Pascal Pinon in Grundarfjörður

It seemed that Grundarfjörður was near to nowhere. I had made the mistake of trying to travel to this town/village on the northern edge of Snæfellnes from Reykjavík in an afternoon.

Somehow, I still can’t quite get my head around distances in Iceland. Places that seem relatively near on the map taking forever to get to. Maybe it’s the winding roads, or that vortex that occurs to us Brits when converting kilometres to miles.

Grundarfjörður, home to just under a thousand souls, is the home tonight to Pascal Pinon. Pascal Pinon are an Icelandic band centered around twin sisters, Ásthildur and Jófríður, and little to do with the twentieth century Tex-Mex freakshow act.

They make sublime, exquisite music—the sisters, not the two headed fella—that is both sweet and engaging at the same time. I was in Iceland, they were in Grundarfjörður; there was nothing to consider. I’d be at the concert.

Grundarfjörður sits prettily on a bay, beneath mountains still flecked with the last of winter snow. The sea is relatively calm, with no hint of the herring tragedy that happened here only a few months ago. The arresting sight though is the hulking Kirkjufell (‘Church Mountain’), towering above the towns pretty and colorful houses. It’s 463m tall, and might just be Iceland’s prettiest mountain. It has deep horizontal striations, and the summer has flecked it with shots of green.

Pascal Pinon are performing at Grundarfjarðarkirkja, a delightful church perched on a small knoll above the town. It’s a really lovely building, with white walls, red roof and a spire pointing up to the aqua blue sky. I am starting to feel that the journey was well worth it. I was right.

Pascal Pinon are not alone on this jaunt of Iceland, which has already taken in other beautiful churches around the country. Tonight, they are accompanied by Blásaratríó, a woodwind trio of girls that apparently attended the same music school as Pascal Pinon.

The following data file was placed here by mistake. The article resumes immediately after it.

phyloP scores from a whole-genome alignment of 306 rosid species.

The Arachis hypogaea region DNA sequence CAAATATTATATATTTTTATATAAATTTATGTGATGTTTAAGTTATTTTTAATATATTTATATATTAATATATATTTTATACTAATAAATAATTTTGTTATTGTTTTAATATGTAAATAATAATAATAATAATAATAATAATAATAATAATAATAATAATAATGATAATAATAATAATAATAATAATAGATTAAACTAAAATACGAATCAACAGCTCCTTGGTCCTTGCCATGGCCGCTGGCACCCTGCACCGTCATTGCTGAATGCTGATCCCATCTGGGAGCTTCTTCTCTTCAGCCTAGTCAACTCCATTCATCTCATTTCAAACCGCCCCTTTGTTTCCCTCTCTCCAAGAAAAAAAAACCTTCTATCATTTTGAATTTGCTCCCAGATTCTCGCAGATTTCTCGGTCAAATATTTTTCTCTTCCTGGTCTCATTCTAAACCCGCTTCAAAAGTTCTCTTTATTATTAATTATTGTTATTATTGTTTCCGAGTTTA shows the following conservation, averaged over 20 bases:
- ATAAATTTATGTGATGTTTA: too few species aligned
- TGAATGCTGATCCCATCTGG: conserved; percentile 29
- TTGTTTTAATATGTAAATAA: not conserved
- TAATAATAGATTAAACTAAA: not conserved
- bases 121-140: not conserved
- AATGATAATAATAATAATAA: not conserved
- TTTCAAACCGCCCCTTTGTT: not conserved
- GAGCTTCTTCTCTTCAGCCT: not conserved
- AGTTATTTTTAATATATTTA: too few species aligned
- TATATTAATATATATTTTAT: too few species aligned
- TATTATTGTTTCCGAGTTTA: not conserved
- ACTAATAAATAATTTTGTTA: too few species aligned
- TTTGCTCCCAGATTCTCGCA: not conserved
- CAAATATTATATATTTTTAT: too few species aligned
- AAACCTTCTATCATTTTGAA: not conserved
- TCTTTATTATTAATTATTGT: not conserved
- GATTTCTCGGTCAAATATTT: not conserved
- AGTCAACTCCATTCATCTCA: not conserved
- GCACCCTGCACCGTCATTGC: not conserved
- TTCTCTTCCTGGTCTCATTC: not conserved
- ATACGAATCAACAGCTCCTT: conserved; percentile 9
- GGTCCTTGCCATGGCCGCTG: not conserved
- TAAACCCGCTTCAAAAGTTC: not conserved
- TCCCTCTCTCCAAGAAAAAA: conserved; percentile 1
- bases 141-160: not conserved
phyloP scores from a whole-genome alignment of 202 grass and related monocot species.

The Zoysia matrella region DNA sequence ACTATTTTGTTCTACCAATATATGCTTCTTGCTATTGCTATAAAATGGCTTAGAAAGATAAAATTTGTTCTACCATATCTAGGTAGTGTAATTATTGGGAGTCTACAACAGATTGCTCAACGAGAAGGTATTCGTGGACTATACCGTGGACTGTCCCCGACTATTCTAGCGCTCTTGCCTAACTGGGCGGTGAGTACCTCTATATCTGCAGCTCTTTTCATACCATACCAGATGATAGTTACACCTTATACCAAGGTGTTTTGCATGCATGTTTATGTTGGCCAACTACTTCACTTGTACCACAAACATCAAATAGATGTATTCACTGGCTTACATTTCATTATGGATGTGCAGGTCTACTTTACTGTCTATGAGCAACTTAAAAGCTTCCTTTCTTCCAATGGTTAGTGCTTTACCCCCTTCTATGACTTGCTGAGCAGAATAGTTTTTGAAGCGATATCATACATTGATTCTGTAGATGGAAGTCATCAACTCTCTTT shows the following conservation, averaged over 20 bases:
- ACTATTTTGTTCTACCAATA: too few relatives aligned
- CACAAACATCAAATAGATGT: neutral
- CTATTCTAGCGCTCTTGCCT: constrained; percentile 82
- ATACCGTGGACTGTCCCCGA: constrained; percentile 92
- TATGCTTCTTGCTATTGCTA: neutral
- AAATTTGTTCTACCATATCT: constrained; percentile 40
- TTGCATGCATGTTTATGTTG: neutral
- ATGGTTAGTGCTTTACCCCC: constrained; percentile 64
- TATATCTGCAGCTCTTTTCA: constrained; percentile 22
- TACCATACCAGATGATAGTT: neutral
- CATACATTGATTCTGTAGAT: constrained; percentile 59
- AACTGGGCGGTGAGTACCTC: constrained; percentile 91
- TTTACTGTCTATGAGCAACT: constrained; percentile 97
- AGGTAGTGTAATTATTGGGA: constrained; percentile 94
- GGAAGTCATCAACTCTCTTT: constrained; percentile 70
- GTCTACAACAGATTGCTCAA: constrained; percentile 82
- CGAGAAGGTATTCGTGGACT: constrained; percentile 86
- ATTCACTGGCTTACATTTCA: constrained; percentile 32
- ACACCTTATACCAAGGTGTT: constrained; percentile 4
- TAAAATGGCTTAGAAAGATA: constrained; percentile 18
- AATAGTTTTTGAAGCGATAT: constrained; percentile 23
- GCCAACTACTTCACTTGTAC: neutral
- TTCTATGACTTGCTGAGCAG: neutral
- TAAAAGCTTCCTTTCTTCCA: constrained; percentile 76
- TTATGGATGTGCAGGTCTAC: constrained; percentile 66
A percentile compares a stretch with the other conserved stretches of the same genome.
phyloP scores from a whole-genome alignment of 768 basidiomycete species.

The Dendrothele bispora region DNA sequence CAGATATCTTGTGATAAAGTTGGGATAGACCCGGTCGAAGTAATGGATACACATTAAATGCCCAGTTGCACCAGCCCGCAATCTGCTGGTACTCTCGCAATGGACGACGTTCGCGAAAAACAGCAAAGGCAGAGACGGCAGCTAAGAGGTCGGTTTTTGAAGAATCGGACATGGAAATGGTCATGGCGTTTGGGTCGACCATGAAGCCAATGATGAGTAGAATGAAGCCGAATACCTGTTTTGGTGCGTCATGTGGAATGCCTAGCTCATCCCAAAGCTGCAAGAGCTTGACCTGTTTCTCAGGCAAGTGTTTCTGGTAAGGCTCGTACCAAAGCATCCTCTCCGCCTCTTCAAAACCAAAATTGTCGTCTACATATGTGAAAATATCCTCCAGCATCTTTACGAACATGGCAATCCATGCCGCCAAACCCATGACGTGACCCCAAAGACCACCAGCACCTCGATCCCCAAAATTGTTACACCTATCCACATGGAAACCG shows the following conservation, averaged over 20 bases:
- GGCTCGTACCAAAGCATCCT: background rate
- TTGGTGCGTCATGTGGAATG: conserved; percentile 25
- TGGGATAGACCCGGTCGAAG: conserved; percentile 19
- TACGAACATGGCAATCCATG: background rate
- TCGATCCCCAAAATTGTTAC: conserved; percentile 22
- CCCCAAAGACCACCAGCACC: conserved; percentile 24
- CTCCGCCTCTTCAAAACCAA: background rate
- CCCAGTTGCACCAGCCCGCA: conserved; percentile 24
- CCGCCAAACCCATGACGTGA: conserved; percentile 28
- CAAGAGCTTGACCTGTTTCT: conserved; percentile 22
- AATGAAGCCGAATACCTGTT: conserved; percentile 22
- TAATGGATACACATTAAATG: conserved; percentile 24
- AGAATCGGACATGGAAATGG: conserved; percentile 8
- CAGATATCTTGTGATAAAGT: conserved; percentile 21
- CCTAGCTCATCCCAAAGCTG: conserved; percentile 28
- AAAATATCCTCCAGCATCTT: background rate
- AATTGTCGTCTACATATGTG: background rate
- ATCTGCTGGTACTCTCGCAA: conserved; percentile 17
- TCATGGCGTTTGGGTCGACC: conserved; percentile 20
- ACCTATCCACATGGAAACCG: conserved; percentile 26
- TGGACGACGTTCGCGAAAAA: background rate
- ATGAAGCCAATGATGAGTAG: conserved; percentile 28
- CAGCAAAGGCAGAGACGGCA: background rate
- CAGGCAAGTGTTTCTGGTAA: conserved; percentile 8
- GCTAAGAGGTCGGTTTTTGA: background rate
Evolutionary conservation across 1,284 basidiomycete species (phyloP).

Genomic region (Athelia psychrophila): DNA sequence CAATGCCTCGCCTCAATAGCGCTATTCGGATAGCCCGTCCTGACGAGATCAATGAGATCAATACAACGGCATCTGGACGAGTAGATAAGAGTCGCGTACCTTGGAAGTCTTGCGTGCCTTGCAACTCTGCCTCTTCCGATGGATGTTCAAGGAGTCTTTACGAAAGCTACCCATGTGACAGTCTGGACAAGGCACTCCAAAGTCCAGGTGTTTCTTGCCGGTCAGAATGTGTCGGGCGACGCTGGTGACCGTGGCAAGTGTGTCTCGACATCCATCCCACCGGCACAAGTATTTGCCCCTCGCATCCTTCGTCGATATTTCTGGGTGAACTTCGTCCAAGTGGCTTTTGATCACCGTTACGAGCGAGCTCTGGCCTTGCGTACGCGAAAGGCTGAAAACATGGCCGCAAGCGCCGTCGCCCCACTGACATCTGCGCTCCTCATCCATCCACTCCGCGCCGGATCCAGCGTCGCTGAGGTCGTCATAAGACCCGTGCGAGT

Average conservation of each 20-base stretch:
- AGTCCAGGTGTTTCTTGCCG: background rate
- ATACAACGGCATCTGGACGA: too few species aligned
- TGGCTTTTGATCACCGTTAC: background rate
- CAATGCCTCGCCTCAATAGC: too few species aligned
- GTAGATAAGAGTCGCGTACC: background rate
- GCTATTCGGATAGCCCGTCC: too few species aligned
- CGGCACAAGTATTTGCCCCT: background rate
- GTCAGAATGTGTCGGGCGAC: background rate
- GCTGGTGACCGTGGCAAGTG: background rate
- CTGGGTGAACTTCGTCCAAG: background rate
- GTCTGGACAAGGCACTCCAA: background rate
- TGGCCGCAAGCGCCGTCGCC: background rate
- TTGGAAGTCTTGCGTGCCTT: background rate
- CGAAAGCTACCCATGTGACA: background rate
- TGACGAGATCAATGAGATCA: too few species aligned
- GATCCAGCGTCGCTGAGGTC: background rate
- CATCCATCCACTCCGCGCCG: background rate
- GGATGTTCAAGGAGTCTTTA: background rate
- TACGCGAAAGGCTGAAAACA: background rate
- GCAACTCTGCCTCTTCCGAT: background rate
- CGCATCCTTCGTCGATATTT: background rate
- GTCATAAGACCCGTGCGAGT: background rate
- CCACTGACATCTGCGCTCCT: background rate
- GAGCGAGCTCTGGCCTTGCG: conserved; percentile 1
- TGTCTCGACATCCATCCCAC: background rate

Blásaratríó are first on stage, in front of the audience of all of thirty people. I was a little concerned, to be honest, that their music may be classically perfect, but completely inaccessible. This was particularly the case during the first piece, which included the church organ. I found myself checking my watch. I needn’t have worried, the trio went on to combine bassoon, clarinet and flute to produce beautiful music totally attuned to the surroundings of the church. Furthermore, they don’t outstay their welcome.

Pascal Pinon are soon on stage, and appear relaxed, clearly benefiting from their recent Europe wide tour with Sin Fang. They start off with gentle, melancholic tunes that remind me of Mazzy Star, although the exception to this would be the album opener ‘Ekki Vanmeta,’ which benefits from a fuzzy backing loop that makes it stand out as one of their best songs.

The woodwind trio join them back on stage, and add depth and warmth to the sisters songs, making them ring out into the early evening. In between songs, children can be heard playing outside, and gulls cawing as they wheel around the church. Highlights for me included the sublime ‘One Thing’, ‘I wrote a Song,’ and ‘Babies’ and the songs that were written for—somewhat bizarrely —Fernando Torres, and even stranger, Kanye West.

Jófríður’s voice is extraordinary; sweet, soft and yet full of character. I feel myself falling in love with Pascal Pinon’s music with every song they play.

The evening sun is shining through the stained glass windows, and ricocheting from the brass candles in the church. By the time they are singing the delicious ‘Bloom’, now replete with flute solo and that lovely ‘oh,oh,oh’ refrain from Jófríður, my heart has melted.

On the way back to Reykjavík, I wonder briefly if Kanye has ever heard of Grundarfjörður.

Probably not.


Original article on Iceland Review online.